A/N: Here's a long Daine/Numair oneshot, finally! Light fluff. It's been too long since I really wrote Daine and Numair. Please read and review, I appreciate it so much!
Characters: Numair, Daine, others
Time: Sometime between Emperor Mage and Realm of the Gods
Disclaimer: Everything you recognize belongs to Tamora Pierce. Not me.
It was a fine day for anything: clear skies mirrored by meltwater streams, new buds on every bush, animals emerging from their warm winter abodes. Spring had arrived in Tortall at last. It made Numair smile, as he did every year, when he gazed out upon the beautiful green grasslands surrounding the palace. In his youth, neither Tyra nor Carthak were ever privy to a season so fresh and fine. It was indeed a fine, glorious day for anything – except what he had to do.
For Daine the Wildmage was nowhere to be found, and yet, in an increasingly common occurrence, King Jonathan required her presence in his formal court. From what the king had told Numair – which, admittedly, wasn't much – there were delegates set to arrive in mere hours from the Copper Isles, a place famous for the beauty and diversity of its wildlife. Their leader had specifically requested to meet the "young lady of the court whose charm lies not with men, but with every other of nature's creatures."
Numair had smirked when he heard this, though he'd had to hide his grin rather hurriedly from Thayet's sharp eyes. But his only thought had been that, clearly, the leader of the Copper Isles had indeed never met Daine. Every man who knew her knew also of her unconscious charm. I am no exception, Numair thought wearily.
But nevertheless, knowing very well Daine's disdainful attitude toward courtly niceties and common procedures, Numair had decided to warn her weeks in advance, and remind her of the meeting's importance in many of their lessons. In retrospect, he realized, that had probably not been the best plan of action.
For today, Daine had quite conveniently made herself scarce since daybreak, and no one had seen hide nor hair of her since. And, of course, as her teacher and the one who had informed her in the first place, it fell to Numair to track her down.
"You find her, you make sure she's presentable, and you come here, both of you in your finest. Do you understand me? Above all, make sure she's here, on time," Jon had growled at him. Numair did not intimidate easily, but the look in Jon's eyes – matched by his wife and his Lioness from behind him – made Numair wince and hurry away to do the king's bidding.
Now Numair stood, completely at a loss, in the middle of the springy grasslands. He had shed his black robe long ago, but the sun was still warm against his white silk shirt and fine breeches. He had checked the stables first, but knew she wouldn't be there, for precisely that reason – it was inevitably the first place he would look. Next he checked her rooms, the Riders' barracks, and the kitchens in case Kitten had gotten too impatient to wait for dinner. All were perfectly empty of his quarry. Out in the grounds now, Numair knew she had to be somewhere. But it was such a large place.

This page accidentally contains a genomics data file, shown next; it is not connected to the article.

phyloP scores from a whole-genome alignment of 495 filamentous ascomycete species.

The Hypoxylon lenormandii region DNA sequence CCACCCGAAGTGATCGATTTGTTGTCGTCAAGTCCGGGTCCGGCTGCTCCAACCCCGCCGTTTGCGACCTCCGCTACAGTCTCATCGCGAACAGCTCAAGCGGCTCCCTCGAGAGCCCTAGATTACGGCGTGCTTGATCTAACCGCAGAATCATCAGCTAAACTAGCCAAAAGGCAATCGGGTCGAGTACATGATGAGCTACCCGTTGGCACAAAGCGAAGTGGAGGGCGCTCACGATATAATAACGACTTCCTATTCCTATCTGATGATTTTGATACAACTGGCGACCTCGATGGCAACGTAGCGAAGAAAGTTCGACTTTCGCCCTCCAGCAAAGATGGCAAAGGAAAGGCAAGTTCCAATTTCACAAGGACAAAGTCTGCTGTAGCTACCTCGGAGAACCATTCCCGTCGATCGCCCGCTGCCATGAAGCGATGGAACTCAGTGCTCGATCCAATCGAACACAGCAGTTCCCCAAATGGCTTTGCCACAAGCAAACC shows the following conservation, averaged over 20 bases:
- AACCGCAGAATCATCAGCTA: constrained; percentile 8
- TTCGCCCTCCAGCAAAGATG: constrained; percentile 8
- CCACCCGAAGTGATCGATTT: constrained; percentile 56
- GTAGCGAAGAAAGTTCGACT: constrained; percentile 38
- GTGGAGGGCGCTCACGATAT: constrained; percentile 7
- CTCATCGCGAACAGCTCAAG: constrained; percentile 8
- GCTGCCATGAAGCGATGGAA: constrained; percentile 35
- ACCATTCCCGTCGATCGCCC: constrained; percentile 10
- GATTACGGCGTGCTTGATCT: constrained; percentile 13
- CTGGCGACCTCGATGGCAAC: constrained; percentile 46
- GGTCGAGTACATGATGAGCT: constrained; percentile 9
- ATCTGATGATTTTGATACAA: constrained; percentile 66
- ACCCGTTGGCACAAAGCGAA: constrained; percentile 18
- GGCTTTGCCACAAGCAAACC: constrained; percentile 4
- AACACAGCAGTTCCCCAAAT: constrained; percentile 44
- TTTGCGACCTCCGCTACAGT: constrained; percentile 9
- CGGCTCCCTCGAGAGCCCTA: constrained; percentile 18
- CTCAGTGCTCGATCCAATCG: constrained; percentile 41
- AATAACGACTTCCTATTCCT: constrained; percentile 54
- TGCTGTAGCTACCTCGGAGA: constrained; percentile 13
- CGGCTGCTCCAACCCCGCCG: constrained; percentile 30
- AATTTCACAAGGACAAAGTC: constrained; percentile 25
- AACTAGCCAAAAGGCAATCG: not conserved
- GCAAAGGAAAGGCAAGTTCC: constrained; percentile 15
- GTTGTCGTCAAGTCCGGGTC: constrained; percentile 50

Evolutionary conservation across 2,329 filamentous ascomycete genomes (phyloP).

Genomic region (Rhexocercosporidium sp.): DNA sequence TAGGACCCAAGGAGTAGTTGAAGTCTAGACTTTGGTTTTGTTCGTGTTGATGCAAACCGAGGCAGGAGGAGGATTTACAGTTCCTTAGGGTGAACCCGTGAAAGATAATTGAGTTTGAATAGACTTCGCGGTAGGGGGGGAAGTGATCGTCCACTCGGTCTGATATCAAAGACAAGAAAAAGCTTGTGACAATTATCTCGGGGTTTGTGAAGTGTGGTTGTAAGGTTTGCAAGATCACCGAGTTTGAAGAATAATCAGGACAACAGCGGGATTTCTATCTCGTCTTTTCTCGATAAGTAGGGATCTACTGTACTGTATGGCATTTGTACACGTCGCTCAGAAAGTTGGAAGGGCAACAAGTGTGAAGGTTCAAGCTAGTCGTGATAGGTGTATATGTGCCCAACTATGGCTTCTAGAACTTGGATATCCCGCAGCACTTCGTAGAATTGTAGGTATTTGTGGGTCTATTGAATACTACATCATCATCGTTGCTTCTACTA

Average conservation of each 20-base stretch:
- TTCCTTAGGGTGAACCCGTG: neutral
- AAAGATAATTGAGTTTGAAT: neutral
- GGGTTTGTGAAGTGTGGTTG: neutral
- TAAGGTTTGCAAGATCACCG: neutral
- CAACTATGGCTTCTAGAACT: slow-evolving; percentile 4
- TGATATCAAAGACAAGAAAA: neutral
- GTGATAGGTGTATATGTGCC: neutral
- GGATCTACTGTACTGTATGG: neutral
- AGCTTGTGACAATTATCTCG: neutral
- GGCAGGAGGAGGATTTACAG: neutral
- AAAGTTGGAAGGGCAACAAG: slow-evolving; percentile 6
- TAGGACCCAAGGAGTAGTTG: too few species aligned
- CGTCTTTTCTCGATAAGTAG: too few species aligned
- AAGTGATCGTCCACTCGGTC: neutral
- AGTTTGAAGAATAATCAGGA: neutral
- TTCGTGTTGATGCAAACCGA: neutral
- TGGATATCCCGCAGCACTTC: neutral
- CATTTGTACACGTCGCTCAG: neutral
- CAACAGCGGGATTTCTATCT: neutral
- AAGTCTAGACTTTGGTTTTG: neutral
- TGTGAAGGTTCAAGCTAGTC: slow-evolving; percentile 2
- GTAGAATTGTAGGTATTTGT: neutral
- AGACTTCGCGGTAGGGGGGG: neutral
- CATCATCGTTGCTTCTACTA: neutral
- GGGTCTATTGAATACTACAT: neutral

She was probably in mouse form, he reasoned, tiny and easily hidden, chattering away with the little creatures who had just woken up from winter. Or perhaps she was a bird, sitting out of reach on the highest parapet. Well, she must have forgotten who would surely be searching for her. Three years as her teacher had taught Numair a very great deal about how to handle her natural eccentricities.
With a deep breath to clear his mind, Numair put himself in the mindset of his shifted form, his black hawk. But he took care not to actually transform. His transformations were not like Daine's – he didn't possess true wild magic in any sense. But even so, a successful shapeshifting spell like the one he had mastered required a certain sense of animal instinct. In the mental state of his hawk, he had a stronger sense of Daine's wild magic, especially if she was transformed as well.
After a few moments, he felt her presence, coppery-gold in his mind's eye. It was very faint, but he would know it anywhere from the warmth that tickled through his Gift and into his heart, even with only the slightest touch. She was not too far from where he stood – to his right, in the woodlands. He could reach her quickly if he followed the stream.
Wiping his brow, Numair headed gratefully into the cool of the forest's shade, calmed by the bubbling brook beside him. He felt like all of his steps were much too loud as twigs and pebbles crackled under his boots. He cast a small but tricky spell around his feet to minimize the noise. If Daine heard him coming, she would bolt like a scared deer.
However, his spell seemed to be successful. Rounding the base of a large birch tree, Numair saw Daine, sitting right there on the other side. She was pulling her oldest, most patchy linen shirt over her head – she had clearly just returned to human form. Numair flushed suddenly when he wondered what would have happened had he rounded the tree just a few seconds earlier.
"Is this where you've been hiding all day?"
Daine jumped to her feet. The various animals around her – mice, sparrows, even two foxes – scurried away at once. "Horse Lords, Numair," she scolded, crossing her arms under her chest. "Don't sneak up on me like that." She narrowed her eyes at him. "I should've heard you coming."
"I wasn't sneaking. I merely cast a spell to make my footsteps inaudible."